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  1. #21

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    Partial results are in....

    I became impatient and decided to try to address the contrast issue and the development time issue. Using #1 and #1.5 VC filter, I was able to produce some pleasing prints. Using anywhere from 45 to 55 seconds exposure at f/8, I was able to deliver shadow detail and high-light to my satisfaction.

    Extending the development time to 90 seconds from 60 seconds did not make appreciable difference. In fact, I could not tell any difference. While the documentation says I need 90 seconds, apparently, it is fully developed at around 60 seconds mark under my condition.

    I still think, since my negatives were over-developed, these results are skewed.... and since the output of lamp is in question, exposure time issue still remains. I don't even know if I actually have a problem. The rest will have to wait until the new bulb arrives.

  2. #22

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    Your post got me curious as I have been using an Omega D2V for 25+ years and in all that time have never printed a 35mm negative. I have always used a separate dedicated 35mm enlarger when printing that format. So this morning I selected a negative that I knew to have normal density and contrast trying to duplicate your setup with and 80mm lens set to f8. My variable condenser was set in the lower position. My fixed condensers are 6 1/2" separated by a corrugated spacer as I assume yours are as well. A straight print without filtration ran 17 seconds and showed normal contrast and density as expected. When I held an Ilford #2 VC filter under the lens time jumped to 32 seconds. Print image sizes on Ilford MG IV RC were 6 5/8 X 9 5/8 (projected image size just slightly larger). So your 45 to 60 second exposure times would not be typical for my setup. I would be curious if your times change substantially after a new PH211 is installed. If your negatives are substantially denser than mine (over exposed?) that certainly could account for the difference in printing time. When switching to a 50mm lens times remained the same but I had to install a recessed lens disc as my bellows would not compress enough to allow proper focus. Bottom line: regardless of your printing times if your results are good that is all that matters. Thanks for inspiring me to finally print 35mm with the Omega!

  3. #23
    Rick A's Avatar
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    You definitly should switch to a 50mm lens. The 75mm acts as a telephoto narrowing the projection area. With a 50, your head elevation will be quite a bit lower, shortening the exposure time. Also you can open up one stop, which will shorten exposure time as well.
    Rick

  4. #24

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    Rick,

    I don't know how to thank you for trying this out on your setup. Since I posted THIS question, I found few things wrong with my process leading up to the printing stage.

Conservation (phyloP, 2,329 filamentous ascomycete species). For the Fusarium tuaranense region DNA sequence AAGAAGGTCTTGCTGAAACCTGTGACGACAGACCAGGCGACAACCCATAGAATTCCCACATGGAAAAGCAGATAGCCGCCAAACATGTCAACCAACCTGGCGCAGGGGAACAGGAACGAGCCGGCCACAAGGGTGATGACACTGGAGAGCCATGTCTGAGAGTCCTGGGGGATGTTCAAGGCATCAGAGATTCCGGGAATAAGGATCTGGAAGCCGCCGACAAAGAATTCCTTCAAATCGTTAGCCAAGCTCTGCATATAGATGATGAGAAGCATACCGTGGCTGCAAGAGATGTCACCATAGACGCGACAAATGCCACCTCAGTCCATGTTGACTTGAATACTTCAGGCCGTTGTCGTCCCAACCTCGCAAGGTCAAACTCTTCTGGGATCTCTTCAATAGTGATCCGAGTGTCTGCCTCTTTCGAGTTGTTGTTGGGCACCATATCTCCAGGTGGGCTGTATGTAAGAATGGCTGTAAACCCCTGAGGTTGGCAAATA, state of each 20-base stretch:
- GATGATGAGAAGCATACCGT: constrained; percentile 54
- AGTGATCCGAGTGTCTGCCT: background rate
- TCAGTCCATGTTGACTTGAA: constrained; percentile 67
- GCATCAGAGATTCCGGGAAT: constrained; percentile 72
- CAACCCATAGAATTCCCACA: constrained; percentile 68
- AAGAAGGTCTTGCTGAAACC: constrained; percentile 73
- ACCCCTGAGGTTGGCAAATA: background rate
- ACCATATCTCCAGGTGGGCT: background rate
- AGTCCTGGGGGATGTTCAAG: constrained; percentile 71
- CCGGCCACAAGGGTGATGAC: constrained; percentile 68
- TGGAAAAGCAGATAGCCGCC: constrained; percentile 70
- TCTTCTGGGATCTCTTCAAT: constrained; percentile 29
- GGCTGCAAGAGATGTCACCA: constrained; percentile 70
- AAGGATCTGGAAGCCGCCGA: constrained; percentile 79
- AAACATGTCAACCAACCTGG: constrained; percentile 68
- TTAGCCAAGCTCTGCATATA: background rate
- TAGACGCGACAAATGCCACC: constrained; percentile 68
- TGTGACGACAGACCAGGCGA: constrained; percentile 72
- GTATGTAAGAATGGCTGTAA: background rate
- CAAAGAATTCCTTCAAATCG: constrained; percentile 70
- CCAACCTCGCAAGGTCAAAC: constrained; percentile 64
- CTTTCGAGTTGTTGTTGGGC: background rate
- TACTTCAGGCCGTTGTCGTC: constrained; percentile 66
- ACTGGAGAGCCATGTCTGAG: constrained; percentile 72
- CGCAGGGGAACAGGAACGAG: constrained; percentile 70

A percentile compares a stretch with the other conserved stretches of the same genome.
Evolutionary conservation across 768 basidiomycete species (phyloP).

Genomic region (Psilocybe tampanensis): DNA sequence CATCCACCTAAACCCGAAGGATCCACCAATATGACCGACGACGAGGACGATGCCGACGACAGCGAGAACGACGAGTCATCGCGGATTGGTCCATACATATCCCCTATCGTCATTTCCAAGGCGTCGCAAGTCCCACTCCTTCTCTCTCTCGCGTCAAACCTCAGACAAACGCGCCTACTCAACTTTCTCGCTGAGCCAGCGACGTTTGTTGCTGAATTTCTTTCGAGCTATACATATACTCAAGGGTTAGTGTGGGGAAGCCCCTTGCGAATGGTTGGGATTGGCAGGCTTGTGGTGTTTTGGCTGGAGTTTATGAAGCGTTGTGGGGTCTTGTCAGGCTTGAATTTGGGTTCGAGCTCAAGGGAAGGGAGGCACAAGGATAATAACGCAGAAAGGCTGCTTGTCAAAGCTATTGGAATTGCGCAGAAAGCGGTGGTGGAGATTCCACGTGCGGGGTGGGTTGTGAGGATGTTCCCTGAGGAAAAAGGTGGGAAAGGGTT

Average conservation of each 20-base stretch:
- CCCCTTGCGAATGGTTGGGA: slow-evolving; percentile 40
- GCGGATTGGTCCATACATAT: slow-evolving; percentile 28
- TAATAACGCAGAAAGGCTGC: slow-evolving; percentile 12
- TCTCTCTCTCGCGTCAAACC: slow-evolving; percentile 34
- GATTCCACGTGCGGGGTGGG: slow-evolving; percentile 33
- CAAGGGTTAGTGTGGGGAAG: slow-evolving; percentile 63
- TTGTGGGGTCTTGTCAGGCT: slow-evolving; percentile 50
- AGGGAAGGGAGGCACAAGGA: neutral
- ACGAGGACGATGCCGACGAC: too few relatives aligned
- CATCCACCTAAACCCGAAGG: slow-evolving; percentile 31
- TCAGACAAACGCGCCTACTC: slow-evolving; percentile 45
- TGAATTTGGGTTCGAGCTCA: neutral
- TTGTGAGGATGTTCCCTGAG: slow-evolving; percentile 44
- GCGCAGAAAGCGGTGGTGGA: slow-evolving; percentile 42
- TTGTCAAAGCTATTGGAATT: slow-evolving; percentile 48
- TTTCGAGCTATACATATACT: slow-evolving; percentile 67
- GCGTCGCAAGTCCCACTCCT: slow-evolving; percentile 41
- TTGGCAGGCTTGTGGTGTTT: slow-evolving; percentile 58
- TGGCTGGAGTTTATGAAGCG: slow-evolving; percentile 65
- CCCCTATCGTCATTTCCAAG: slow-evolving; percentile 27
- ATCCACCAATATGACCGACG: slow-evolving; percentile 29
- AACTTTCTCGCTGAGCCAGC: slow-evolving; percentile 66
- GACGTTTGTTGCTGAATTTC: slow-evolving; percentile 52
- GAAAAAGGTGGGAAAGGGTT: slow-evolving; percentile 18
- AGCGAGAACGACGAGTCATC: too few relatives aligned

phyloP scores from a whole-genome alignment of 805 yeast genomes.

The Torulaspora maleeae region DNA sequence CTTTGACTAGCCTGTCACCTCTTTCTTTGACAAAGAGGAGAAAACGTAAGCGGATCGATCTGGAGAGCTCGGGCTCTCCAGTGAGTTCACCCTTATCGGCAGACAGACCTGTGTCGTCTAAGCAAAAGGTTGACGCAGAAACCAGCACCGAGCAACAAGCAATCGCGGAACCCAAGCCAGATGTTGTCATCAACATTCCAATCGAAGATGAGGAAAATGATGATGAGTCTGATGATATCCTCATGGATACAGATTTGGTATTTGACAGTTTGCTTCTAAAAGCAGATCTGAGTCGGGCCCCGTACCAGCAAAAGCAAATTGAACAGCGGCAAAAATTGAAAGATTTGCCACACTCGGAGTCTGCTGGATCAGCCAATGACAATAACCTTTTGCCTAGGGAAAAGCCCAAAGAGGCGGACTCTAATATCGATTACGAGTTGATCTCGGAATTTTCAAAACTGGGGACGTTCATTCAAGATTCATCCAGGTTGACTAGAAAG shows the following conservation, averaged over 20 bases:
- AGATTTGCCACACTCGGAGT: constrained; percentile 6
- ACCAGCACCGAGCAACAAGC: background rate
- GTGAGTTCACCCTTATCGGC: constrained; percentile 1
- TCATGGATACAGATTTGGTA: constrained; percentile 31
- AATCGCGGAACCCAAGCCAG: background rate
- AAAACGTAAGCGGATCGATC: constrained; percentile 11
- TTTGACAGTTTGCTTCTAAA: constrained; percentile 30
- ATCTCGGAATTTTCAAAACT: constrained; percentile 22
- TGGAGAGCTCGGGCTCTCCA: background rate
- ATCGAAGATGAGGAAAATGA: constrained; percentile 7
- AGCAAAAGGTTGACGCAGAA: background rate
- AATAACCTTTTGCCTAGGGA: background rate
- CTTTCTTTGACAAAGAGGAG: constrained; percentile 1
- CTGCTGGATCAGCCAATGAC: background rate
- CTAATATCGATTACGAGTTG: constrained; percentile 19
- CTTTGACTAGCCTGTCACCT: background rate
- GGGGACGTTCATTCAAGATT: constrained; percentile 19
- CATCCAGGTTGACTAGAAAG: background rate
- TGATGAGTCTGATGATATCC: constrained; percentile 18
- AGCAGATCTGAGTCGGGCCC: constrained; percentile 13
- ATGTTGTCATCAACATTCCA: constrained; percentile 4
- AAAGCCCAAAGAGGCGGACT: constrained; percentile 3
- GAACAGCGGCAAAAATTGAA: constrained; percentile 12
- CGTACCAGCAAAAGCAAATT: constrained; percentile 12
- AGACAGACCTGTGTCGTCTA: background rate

I cannot comment on over-exposure because of all the errors I've made in processing the film. I over-agitated my tank when developing my film with XTOL and the temperature of the fixer was too high. Looking at few frames under microscope, I can see my negatives lack smooth and wide mid tones. Sky with some cloud look awfully light and trees become very dark gray to totally black. (backwards in negative term, of course) The tonality jumps from white to black too quickly. Overall, details that I want aren't there.

    I've already experimented and corrected the improper paper development time but that did not make any difference. Using #1 and #1.5 filter, I was able to make some OK prints but still - what's lost is already lost. My prints look ok to some people that I've shown them, but I'm not quite satisfied with them, yet.

    With all this happening right now, I think, trying to judge exposure time based on what I have is perhaps meaningless. My current plan is to get a new bulb (on order), shoot a roll and process it very carefully, and try this again. Hopefully, with right negatives and fresh bulb, I can get close to the known-right exposure time (which is your data).

    Thanks again. I will report back in a week or two with fresh results.

  5. #25
    Rick A's Avatar
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    Quote Originally Posted by tkamiya View Post
    Rick,

    I don't know how to thank you for trying this out on your setup. Since I posted THIS question, I found few things wrong with my process leading up to the printing stage.

    I cannot comment on over-exposure because of all the errors I've made in processing the film. I over-agitated my tank when developing my film with XTOL and the temperature of the fixer was too high. Looking at few frames under microscope, I can see my negatives lack smooth and wide mid tones. Sky with some cloud look awfully light and trees become very dark gray to totally black. (backwards in negative term, of course) The tonality jumps from white to black too quickly. Overall, details that I want aren't there.